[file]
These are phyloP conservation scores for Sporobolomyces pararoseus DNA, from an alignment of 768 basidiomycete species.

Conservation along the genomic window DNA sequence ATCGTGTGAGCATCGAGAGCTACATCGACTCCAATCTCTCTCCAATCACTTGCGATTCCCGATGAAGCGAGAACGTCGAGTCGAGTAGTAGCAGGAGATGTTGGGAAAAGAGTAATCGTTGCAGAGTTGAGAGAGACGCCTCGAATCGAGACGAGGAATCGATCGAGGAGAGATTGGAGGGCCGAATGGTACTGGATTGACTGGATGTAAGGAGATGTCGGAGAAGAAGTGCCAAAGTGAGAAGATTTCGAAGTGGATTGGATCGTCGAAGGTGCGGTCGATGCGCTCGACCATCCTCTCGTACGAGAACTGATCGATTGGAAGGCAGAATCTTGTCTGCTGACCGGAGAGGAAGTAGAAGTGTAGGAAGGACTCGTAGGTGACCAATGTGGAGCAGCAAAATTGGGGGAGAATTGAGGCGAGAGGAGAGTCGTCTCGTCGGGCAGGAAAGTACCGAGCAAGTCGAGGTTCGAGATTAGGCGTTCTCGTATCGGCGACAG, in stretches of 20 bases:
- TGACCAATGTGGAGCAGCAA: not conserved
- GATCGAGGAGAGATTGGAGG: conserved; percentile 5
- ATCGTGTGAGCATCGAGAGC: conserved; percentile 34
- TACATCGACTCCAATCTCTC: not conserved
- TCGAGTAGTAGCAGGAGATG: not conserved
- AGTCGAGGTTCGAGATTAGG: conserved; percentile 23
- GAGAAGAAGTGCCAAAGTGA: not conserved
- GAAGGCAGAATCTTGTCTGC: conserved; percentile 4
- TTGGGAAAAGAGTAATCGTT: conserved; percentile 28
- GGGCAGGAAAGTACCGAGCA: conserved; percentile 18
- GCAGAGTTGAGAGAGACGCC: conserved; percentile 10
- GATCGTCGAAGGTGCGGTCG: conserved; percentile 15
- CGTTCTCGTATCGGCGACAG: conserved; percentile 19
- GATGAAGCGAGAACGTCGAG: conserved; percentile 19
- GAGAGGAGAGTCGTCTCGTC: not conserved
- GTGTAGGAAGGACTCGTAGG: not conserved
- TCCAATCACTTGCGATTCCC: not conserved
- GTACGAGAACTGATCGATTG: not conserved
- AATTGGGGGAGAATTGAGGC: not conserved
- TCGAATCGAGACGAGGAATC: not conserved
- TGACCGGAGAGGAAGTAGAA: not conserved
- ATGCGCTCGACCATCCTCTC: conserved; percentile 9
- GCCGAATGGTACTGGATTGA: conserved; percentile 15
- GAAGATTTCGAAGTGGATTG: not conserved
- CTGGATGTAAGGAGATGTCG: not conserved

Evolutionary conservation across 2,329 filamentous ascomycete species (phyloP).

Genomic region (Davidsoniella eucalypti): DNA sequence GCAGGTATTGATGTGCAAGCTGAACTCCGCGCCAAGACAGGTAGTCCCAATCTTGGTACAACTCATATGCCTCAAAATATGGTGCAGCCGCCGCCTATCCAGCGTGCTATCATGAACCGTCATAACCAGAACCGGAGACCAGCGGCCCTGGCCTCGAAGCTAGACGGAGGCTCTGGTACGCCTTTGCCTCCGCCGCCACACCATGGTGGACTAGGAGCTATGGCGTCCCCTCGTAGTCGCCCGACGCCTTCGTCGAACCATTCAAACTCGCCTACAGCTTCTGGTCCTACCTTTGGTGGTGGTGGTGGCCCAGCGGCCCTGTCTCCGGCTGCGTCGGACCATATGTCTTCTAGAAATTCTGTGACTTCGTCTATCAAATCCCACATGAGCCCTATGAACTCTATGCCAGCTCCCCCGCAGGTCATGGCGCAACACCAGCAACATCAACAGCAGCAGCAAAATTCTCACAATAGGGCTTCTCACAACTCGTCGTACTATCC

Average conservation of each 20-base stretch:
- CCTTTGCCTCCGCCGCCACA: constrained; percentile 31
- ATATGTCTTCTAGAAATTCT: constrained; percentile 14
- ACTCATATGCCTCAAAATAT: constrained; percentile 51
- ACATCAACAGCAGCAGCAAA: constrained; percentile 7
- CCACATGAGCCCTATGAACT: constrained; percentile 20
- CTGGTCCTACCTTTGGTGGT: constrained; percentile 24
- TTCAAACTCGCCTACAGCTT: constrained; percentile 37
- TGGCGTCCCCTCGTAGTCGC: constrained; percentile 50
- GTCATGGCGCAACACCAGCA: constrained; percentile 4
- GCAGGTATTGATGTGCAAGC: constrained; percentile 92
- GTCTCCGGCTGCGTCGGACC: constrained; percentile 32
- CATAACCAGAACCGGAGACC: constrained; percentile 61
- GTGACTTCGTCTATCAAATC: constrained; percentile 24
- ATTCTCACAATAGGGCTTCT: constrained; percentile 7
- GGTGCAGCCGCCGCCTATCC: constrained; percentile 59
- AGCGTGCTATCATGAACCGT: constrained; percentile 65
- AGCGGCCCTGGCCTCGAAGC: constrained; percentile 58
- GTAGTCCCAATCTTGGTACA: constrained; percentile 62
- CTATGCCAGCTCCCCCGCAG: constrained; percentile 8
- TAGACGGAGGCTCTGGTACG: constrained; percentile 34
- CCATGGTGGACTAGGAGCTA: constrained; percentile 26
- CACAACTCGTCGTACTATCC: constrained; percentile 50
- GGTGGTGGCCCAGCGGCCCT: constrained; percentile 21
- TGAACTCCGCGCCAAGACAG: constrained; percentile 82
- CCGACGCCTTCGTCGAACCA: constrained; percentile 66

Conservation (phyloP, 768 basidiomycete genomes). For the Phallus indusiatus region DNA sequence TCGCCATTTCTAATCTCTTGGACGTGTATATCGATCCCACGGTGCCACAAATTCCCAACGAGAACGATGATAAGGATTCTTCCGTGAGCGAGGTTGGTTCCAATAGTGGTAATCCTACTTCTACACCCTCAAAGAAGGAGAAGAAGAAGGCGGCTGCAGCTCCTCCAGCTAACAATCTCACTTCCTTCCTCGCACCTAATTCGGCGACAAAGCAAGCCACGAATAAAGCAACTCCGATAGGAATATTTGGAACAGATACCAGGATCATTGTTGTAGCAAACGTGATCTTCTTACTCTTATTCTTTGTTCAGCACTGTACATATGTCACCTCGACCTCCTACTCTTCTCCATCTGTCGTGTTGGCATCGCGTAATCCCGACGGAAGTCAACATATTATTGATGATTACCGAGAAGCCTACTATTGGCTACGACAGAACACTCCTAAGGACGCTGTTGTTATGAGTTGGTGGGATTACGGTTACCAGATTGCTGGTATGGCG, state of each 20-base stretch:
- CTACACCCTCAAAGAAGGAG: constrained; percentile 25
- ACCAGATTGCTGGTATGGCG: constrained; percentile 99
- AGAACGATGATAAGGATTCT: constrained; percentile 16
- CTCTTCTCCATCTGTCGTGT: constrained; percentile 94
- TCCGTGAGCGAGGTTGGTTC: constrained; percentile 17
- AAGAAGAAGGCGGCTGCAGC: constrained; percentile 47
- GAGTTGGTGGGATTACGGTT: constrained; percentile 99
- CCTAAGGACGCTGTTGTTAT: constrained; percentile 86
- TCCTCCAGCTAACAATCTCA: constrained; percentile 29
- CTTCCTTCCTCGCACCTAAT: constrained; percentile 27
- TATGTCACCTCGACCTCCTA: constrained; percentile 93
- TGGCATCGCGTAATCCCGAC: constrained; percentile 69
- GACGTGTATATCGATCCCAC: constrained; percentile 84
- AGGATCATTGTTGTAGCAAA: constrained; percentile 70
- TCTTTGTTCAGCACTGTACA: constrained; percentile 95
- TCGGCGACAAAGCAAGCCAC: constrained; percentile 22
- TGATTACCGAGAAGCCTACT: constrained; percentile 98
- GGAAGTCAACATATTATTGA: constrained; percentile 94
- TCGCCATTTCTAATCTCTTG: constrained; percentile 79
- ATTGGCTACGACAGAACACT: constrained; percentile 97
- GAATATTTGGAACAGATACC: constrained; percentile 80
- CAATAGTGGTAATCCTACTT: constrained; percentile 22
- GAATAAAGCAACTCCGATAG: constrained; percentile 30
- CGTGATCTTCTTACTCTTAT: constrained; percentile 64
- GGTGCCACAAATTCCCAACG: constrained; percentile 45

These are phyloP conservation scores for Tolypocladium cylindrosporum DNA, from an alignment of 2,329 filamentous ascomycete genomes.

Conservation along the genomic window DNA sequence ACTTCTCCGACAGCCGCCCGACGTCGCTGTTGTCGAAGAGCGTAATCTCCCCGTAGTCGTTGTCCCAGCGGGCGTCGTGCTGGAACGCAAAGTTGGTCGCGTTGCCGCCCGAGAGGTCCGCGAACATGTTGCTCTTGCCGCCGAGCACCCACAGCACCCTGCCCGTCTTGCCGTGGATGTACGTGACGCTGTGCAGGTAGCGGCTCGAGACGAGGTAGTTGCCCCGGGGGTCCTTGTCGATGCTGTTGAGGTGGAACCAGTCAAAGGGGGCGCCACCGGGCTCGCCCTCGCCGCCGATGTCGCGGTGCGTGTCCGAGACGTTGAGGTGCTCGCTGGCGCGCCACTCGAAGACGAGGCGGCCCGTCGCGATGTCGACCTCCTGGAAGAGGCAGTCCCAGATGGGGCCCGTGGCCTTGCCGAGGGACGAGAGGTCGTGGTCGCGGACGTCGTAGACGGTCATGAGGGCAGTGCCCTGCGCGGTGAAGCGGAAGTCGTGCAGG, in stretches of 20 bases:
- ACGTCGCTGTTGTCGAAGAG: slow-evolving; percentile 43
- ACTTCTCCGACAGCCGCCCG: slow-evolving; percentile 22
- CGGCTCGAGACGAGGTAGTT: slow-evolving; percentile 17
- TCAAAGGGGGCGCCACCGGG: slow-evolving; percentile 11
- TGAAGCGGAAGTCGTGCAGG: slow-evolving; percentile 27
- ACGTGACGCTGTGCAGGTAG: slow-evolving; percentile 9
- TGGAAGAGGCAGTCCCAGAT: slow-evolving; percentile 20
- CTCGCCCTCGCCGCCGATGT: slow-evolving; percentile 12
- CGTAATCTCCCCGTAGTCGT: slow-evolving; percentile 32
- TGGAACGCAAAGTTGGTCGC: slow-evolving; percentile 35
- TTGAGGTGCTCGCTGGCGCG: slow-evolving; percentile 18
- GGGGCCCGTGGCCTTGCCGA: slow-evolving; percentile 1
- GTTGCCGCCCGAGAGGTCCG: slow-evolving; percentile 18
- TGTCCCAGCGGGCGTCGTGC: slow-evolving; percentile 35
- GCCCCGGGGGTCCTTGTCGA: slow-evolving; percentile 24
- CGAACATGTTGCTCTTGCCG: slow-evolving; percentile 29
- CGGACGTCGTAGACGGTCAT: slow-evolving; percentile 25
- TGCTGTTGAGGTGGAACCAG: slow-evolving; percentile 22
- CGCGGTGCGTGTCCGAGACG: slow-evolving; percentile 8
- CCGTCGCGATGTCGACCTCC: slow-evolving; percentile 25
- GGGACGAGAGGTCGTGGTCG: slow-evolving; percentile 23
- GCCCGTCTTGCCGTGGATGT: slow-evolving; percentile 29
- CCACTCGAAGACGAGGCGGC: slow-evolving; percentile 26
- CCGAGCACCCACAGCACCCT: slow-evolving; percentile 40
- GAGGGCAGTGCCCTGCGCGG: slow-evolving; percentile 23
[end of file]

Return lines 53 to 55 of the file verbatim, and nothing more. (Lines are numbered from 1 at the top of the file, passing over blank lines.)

- GGTGGTGGCCCAGCGGCCCT: constrained; percentile 21
- TGAACTCCGCGCCAAGACAG: constrained; percentile 82
- CCGACGCCTTCGTCGAACCA: constrained; percentile 66